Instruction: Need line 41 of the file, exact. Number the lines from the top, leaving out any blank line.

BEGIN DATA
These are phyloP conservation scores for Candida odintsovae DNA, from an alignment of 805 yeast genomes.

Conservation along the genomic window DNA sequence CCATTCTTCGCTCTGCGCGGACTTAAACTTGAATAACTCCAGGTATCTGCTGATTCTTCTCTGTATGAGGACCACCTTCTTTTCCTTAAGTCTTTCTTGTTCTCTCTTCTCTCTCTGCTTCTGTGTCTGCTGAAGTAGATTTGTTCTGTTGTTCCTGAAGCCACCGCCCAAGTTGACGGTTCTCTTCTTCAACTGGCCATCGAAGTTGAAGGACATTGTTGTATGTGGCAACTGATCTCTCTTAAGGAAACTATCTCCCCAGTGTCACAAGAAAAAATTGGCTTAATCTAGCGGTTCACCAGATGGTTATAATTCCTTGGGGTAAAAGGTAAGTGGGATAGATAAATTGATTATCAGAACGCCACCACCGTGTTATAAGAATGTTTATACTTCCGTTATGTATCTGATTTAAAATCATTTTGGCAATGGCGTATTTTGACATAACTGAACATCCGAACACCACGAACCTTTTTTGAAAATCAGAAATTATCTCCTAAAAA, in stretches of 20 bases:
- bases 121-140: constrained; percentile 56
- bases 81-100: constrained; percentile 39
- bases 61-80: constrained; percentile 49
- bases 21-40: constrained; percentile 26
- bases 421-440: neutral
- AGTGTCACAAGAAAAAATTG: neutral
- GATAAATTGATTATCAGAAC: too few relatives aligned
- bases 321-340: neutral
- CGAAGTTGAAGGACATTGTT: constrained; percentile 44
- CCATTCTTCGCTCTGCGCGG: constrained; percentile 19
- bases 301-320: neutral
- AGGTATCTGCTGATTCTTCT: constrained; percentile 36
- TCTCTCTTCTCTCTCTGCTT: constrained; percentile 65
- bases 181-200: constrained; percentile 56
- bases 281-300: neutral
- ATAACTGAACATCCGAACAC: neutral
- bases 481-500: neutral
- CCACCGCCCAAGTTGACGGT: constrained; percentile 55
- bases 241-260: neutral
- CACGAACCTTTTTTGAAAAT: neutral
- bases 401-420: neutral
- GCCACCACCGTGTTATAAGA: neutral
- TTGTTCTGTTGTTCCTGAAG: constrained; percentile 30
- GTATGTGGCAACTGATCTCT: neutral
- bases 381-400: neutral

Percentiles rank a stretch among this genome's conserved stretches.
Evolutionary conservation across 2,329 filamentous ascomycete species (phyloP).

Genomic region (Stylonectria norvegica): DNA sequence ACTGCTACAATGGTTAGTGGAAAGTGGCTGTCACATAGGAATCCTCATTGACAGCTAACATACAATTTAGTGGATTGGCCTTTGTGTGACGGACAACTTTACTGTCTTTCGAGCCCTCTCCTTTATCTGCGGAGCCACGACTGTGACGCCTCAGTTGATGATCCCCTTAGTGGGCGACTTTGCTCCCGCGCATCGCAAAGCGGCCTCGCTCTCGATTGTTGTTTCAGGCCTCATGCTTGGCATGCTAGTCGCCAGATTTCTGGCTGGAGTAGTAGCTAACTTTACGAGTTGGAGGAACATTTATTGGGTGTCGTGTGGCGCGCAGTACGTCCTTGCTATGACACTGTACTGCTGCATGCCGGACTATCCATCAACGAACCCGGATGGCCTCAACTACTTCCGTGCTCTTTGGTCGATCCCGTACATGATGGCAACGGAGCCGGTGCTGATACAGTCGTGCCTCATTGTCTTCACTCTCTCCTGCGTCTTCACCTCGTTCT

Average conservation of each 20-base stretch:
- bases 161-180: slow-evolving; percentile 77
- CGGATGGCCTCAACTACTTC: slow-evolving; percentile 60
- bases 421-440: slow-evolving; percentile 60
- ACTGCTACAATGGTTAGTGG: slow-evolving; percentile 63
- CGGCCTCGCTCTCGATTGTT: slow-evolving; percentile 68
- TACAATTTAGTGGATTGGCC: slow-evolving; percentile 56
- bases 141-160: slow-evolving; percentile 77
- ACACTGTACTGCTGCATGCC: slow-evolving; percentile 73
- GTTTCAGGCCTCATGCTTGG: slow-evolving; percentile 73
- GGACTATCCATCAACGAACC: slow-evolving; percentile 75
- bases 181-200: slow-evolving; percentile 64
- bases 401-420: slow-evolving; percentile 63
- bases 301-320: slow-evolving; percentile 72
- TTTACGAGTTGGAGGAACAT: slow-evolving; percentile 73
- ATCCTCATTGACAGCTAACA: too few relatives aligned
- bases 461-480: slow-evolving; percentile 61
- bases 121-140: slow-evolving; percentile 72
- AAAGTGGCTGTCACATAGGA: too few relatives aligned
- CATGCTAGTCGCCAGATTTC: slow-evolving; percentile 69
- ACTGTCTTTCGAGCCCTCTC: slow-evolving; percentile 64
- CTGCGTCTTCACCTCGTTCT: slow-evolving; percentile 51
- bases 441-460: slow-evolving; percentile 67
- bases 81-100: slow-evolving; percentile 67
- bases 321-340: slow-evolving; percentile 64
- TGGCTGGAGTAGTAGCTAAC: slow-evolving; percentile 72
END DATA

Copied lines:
- GGACTATCCATCAACGAACC: slow-evolving; percentile 75